Also according to the state, the lender defendants “issued loans to the property titleholder defendants purporting to be secured by first or second priority encumbrances on the properties, rather than subordinate to the use restriction/regulatory agreements required by the Homekey Standard Agreements. The property titleholder defendants and defendants Step Up and Shangri-La Industries were specifically aware of the restrictive use covenant/regulatory agreement requirements in the Homekey Standard Agreements and purposefully sought to conceal and did conceal the loans from the Department [of Housing and Community Development].
The matter is headed to trial in Los Angeles Superior Court with all of the defendants named yet involved in May.
On March 14, 2022, the California Department of Housing and Community Development awarded $29,020,000 to the City and its partners, Shangri-La Industries and Step Up On Second Street, Inc., to fund the acquisition of the Good Nite Inn. On May 24, 2022, Redlands, Shangri-La and Step Up signed a grant agreement with California Department of Housing and Community Development committing Redlands to putting up $3,573,485 as a matching contribution to the grant to finance the motel conversion and cover operations for at least five years.
On July 19, 2022, the city council approved a secondary grant agreement specifying the terms for the city’s disbursement of the operating subsidy to cover some or all of the ongoing costs of operating running the shelter. Under the terms of the agreement, upon Shangri-La meeting its obligations, the city was to disburse $3,573,485 in seven annual payments of $510,497.
Assistant City Manager Chris Boatman said that the project will remain intact and operational. Getting out of the contract with Shangri-La will not see the Homekey project terminated, but instead of the money going to Shangri-La, “full control over how the monies” will be spent – roughly $510,000 yearly – will return to the city, according to Boatman.
“We’re still under the Homekey agreement,” Boatman said.
The city council’s 4-to-0 vote with Councilwoman Denise Davis absent authorized City Manager Charles Duggan to send Shangri-La a notice of termination.
Duggan sent such a letter to Shangri-La, charging the company with a slew of defaults with regard to the original contract, including delinquencies and past due taxes, neglecting to apply for property tax welfare exemptions and unpaid loans.
In March, Shangri-La Industries, through its attorney, Brian Sun, filed suit against Homes and Witt, referencing sixteen separate known “embezzling transactions” that Holmes and Witt engaged in from July 2022 to October 2023 by which $7.3 million in company funds went into accounts the then-couple separately controlled. According to Shangri-La, Holmes was able to make use of Shangri-La’s company’s payment processing software to steer payments into accounts he controlled. Holmes forged Meyers’ signature on at least four occasions, according to the company.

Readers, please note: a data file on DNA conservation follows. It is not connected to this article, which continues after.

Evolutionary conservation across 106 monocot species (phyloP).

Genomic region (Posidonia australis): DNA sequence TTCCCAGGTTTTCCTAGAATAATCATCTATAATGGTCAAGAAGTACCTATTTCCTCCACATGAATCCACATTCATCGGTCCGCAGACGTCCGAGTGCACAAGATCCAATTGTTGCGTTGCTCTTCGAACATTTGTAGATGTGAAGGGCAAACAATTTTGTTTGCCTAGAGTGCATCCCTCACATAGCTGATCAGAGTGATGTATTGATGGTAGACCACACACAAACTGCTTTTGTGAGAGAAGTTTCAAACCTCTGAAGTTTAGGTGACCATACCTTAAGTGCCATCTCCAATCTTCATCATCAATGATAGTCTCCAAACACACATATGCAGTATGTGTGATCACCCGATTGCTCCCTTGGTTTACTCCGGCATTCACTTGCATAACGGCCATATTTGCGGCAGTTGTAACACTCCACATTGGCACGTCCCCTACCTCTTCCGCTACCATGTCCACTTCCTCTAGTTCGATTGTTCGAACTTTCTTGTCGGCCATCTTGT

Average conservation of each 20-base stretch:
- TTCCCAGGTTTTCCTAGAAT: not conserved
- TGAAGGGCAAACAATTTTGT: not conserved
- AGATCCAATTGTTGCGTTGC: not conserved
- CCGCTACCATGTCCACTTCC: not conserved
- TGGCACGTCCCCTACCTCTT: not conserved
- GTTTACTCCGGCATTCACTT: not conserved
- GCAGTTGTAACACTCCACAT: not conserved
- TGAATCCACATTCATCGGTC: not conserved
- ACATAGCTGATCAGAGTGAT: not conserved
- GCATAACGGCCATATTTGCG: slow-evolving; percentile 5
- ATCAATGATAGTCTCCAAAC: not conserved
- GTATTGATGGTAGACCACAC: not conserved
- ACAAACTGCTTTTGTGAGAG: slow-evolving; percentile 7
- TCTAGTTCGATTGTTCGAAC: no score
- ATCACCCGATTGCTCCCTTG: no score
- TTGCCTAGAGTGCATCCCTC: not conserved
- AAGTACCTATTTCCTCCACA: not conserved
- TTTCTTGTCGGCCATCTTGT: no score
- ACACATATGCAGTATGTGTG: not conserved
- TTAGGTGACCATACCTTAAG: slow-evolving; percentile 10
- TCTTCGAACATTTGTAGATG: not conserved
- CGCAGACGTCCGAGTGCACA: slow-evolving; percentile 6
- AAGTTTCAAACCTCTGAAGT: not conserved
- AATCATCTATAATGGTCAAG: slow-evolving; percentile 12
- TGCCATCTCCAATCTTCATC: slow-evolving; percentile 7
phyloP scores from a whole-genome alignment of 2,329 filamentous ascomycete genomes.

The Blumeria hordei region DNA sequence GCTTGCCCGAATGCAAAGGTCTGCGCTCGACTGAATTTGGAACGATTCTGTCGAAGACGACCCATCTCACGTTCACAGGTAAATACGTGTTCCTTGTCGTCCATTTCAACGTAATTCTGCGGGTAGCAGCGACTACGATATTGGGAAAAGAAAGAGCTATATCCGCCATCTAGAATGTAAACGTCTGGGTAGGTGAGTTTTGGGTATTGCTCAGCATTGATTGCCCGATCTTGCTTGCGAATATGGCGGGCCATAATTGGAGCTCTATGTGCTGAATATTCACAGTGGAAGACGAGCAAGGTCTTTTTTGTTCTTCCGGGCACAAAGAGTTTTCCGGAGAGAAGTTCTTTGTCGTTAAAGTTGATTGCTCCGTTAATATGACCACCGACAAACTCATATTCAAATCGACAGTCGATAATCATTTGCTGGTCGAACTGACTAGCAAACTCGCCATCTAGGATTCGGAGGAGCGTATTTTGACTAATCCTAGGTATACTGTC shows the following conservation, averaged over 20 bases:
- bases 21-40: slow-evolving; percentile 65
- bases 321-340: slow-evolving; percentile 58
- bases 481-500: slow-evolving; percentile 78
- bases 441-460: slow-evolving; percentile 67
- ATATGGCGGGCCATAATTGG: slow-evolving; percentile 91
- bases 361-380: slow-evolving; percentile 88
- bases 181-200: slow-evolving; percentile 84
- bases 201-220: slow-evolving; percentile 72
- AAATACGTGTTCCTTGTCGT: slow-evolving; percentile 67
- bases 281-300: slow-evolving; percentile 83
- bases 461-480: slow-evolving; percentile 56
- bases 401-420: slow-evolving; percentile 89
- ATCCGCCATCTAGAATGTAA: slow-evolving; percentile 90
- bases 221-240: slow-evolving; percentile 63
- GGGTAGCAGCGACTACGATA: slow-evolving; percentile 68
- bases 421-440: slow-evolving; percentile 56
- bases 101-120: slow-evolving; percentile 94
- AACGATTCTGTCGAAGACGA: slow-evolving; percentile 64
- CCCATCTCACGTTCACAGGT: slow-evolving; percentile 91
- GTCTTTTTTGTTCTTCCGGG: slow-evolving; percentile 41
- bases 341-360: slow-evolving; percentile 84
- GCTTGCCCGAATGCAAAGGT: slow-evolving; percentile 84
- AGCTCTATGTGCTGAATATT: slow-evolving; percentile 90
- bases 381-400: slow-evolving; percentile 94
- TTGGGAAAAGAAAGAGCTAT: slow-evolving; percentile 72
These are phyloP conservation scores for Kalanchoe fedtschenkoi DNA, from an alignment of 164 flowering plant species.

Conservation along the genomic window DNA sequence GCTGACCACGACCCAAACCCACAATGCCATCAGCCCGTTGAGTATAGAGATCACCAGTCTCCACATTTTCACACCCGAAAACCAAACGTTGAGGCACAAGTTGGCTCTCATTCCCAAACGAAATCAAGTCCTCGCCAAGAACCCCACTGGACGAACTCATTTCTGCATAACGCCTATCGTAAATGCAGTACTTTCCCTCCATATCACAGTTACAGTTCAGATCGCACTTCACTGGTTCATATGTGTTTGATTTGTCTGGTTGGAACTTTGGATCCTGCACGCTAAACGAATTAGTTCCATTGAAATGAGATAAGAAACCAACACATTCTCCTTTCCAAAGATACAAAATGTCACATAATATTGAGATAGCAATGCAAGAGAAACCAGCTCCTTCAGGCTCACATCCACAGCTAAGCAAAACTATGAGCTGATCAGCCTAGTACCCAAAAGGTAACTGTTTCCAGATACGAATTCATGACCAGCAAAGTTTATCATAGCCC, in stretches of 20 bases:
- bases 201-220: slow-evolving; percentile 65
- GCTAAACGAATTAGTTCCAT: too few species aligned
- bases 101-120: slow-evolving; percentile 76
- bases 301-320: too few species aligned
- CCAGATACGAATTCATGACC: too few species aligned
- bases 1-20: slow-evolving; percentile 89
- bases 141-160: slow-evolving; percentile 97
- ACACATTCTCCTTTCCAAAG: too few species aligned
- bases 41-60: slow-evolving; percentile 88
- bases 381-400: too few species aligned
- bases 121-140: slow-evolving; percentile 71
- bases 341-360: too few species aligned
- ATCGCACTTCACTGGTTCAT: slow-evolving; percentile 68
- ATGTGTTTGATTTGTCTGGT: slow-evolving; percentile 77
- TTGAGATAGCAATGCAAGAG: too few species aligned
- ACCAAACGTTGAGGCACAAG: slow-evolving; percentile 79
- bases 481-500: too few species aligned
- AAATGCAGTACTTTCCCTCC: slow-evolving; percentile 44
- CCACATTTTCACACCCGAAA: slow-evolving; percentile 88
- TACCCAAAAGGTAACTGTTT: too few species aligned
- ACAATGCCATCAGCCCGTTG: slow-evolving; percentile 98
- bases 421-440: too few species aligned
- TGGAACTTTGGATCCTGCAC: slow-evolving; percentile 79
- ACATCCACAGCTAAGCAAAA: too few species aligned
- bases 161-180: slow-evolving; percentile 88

According to Sun, the “mismanagement, lies and outright theft,” Holmes engaged in “plunge[d] Shangri-La into financial chaos” and thereby doing the company “tremendous reputational damage.”
Holmes’ actions were a direct and proximate cause of the company defaulting on its loans relating to the Homekey properties, which triggered the companies unintentional violation of its contracts with the state. In defiance of the regulations attending the provision of the grants, Holmes, in the guise of Shangri-La, borrowed tens of millions of dollars against its Homekey properties, ultimately going into default and then foreclosure on those loans, the company which no longer employs him alleged.
That, of course, is between Shangri-La and Holmes. The city wants out of its relationship with Sangri-La and Meyers.
Despite Shangri-La’s failures, “The project was successfully implemented and I’m happy to report there’s about 132 homeless that currently reside there today,” Boatman said. He indicated the city is not detaching itself from Step Up On Second.”
Though the State of California is yet suing Redlands over the matter, the Sentinel is in possession of an internal California Department of Housing and Community Development communication that the state is not pursuing that litigation with the intention of forcing the city to pay for Shangri-La’s, and Holmes’, sins. The city was named to avoid an “empty chair” defense by Shangri-La being employed in its defense of the state’s lawsuit. If the state had not named all of those involved in the multiple debacles with the Homekey Grants, Shangri-La could point its finger at those others, saying they were responsible for what occurred. By having every conceivable responsible party named in the lawsuit, the State of California can play all defendants off against one another, in which case, it appears, the blame will be shown to rest with Shangri-La and Holmes.